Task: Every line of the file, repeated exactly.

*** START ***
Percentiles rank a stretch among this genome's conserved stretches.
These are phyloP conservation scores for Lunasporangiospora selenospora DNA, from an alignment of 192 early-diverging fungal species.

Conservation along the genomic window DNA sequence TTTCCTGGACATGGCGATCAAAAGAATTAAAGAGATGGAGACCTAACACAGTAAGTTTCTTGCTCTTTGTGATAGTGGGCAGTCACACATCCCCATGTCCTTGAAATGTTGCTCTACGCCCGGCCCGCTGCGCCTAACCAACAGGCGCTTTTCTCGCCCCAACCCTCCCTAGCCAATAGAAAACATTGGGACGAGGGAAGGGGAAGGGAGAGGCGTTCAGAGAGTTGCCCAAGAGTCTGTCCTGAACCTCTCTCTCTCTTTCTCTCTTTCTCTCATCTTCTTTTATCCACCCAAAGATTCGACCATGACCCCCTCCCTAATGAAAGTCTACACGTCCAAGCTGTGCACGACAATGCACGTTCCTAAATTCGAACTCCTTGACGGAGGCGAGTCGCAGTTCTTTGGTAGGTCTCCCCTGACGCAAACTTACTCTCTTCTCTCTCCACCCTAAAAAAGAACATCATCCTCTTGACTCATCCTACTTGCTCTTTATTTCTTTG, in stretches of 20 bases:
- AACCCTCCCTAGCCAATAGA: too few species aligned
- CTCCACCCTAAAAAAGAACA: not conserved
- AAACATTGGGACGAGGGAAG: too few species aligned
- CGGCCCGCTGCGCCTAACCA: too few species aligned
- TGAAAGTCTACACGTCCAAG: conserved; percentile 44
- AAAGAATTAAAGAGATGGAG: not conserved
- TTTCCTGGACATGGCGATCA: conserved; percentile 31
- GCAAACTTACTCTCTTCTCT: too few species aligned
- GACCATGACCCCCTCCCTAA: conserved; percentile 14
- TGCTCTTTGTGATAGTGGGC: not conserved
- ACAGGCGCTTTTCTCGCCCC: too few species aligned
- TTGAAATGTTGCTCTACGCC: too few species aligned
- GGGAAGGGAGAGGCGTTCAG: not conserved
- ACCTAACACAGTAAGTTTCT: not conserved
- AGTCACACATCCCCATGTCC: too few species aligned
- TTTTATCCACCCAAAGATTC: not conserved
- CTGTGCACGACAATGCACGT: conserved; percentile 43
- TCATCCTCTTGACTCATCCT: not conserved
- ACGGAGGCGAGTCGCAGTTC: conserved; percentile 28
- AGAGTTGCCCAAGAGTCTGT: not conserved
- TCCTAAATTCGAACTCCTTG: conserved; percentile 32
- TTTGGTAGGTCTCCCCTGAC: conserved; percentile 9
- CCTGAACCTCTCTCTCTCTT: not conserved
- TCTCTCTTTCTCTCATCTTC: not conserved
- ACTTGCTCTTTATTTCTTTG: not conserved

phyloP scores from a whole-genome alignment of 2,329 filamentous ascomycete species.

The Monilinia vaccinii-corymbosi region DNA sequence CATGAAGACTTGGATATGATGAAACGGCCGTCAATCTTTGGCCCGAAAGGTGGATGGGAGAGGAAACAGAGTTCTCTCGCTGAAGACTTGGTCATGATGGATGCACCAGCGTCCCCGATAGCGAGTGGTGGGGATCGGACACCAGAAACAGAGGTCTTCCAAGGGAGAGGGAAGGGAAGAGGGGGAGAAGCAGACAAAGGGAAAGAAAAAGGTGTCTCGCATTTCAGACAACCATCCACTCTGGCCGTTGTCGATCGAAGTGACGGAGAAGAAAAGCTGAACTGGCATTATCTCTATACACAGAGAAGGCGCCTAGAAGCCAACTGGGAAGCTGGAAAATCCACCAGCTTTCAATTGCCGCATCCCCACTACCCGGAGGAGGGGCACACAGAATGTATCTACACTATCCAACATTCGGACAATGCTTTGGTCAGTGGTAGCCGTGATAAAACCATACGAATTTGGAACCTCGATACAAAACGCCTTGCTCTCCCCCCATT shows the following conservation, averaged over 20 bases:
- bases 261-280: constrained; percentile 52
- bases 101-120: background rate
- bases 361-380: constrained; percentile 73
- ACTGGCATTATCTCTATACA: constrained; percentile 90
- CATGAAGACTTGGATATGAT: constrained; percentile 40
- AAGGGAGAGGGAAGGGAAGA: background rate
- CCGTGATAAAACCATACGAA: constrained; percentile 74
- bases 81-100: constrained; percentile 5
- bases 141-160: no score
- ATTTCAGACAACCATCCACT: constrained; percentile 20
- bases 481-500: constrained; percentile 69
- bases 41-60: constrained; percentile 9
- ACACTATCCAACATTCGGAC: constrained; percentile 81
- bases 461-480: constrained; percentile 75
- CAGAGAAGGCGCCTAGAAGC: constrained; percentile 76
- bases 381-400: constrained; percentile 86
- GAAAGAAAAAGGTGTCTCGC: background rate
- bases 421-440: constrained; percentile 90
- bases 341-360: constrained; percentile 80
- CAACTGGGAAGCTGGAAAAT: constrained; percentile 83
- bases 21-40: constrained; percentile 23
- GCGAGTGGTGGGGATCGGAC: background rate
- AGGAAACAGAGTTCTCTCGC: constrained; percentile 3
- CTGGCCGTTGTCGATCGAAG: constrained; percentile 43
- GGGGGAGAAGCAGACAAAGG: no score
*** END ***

Percentiles rank a stretch among this genome's conserved stretches.
These are phyloP conservation scores for Lunasporangiospora selenospora DNA, from an alignment of 192 early-diverging fungal species.

Conservation along the genomic window DNA sequence TTTCCTGGACATGGCGATCAAAAGAATTAAAGAGATGGAGACCTAACACAGTAAGTTTCTTGCTCTTTGTGATAGTGGGCAGTCACACATCCCCATGTCCTTGAAATGTTGCTCTACGCCCGGCCCGCTGCGCCTAACCAACAGGCGCTTTTCTCGCCCCAACCCTCCCTAGCCAATAGAAAACATTGGGACGAGGGAAGGGGAAGGGAGAGGCGTTCAGAGAGTTGCCCAAGAGTCTGTCCTGAACCTCTCTCTCTCTTTCTCTCTTTCTCTCATCTTCTTTTATCCACCCAAAGATTCGACCATGACCCCCTCCCTAATGAAAGTCTACACGTCCAAGCTGTGCACGACAATGCACGTTCCTAAATTCGAACTCCTTGACGGAGGCGAGTCGCAGTTCTTTGGTAGGTCTCCCCTGACGCAAACTTACTCTCTTCTCTCTCCACCCTAAAAAAGAACATCATCCTCTTGACTCATCCTACTTGCTCTTTATTTCTTTG, in stretches of 20 bases:
- AACCCTCCCTAGCCAATAGA: too few species aligned
- CTCCACCCTAAAAAAGAACA: not conserved
- AAACATTGGGACGAGGGAAG: too few species aligned
- CGGCCCGCTGCGCCTAACCA: too few species aligned
- TGAAAGTCTACACGTCCAAG: conserved; percentile 44
- AAAGAATTAAAGAGATGGAG: not conserved
- TTTCCTGGACATGGCGATCA: conserved; percentile 31
- GCAAACTTACTCTCTTCTCT: too few species aligned
- GACCATGACCCCCTCCCTAA: conserved; percentile 14
- TGCTCTTTGTGATAGTGGGC: not conserved
- ACAGGCGCTTTTCTCGCCCC: too few species aligned
- TTGAAATGTTGCTCTACGCC: too few species aligned
- GGGAAGGGAGAGGCGTTCAG: not conserved
- ACCTAACACAGTAAGTTTCT: not conserved
- AGTCACACATCCCCATGTCC: too few species aligned
- TTTTATCCACCCAAAGATTC: not conserved
- CTGTGCACGACAATGCACGT: conserved; percentile 43
- TCATCCTCTTGACTCATCCT: not conserved
- ACGGAGGCGAGTCGCAGTTC: conserved; percentile 28
- AGAGTTGCCCAAGAGTCTGT: not conserved
- TCCTAAATTCGAACTCCTTG: conserved; percentile 32
- TTTGGTAGGTCTCCCCTGAC: conserved; percentile 9
- CCTGAACCTCTCTCTCTCTT: not conserved
- TCTCTCTTTCTCTCATCTTC: not conserved
- ACTTGCTCTTTATTTCTTTG: not conserved

phyloP scores from a whole-genome alignment of 2,329 filamentous ascomycete species.

The Monilinia vaccinii-corymbosi region DNA sequence CATGAAGACTTGGATATGATGAAACGGCCGTCAATCTTTGGCCCGAAAGGTGGATGGGAGAGGAAACAGAGTTCTCTCGCTGAAGACTTGGTCATGATGGATGCACCAGCGTCCCCGATAGCGAGTGGTGGGGATCGGACACCAGAAACAGAGGTCTTCCAAGGGAGAGGGAAGGGAAGAGGGGGAGAAGCAGACAAAGGGAAAGAAAAAGGTGTCTCGCATTTCAGACAACCATCCACTCTGGCCGTTGTCGATCGAAGTGACGGAGAAGAAAAGCTGAACTGGCATTATCTCTATACACAGAGAAGGCGCCTAGAAGCCAACTGGGAAGCTGGAAAATCCACCAGCTTTCAATTGCCGCATCCCCACTACCCGGAGGAGGGGCACACAGAATGTATCTACACTATCCAACATTCGGACAATGCTTTGGTCAGTGGTAGCCGTGATAAAACCATACGAATTTGGAACCTCGATACAAAACGCCTTGCTCTCCCCCCATT shows the following conservation, averaged over 20 bases:
- bases 261-280: constrained; percentile 52
- bases 101-120: background rate
- bases 361-380: constrained; percentile 73
- ACTGGCATTATCTCTATACA: constrained; percentile 90
- CATGAAGACTTGGATATGAT: constrained; percentile 40
- AAGGGAGAGGGAAGGGAAGA: background rate
- CCGTGATAAAACCATACGAA: constrained; percentile 74
- bases 81-100: constrained; percentile 5
- bases 141-160: no score
- ATTTCAGACAACCATCCACT: constrained; percentile 20
- bases 481-500: constrained; percentile 69
- bases 41-60: constrained; percentile 9
- ACACTATCCAACATTCGGAC: constrained; percentile 81
- bases 461-480: constrained; percentile 75
- CAGAGAAGGCGCCTAGAAGC: constrained; percentile 76
- bases 381-400: constrained; percentile 86
- GAAAGAAAAAGGTGTCTCGC: background rate
- bases 421-440: constrained; percentile 90
- bases 341-360: constrained; percentile 80
- CAACTGGGAAGCTGGAAAAT: constrained; percentile 83
- bases 21-40: constrained; percentile 23
- GCGAGTGGTGGGGATCGGAC: background rate
- AGGAAACAGAGTTCTCTCGC: constrained; percentile 3
- CTGGCCGTTGTCGATCGAAG: constrained; percentile 43
- GGGGGAGAAGCAGACAAAGG: no score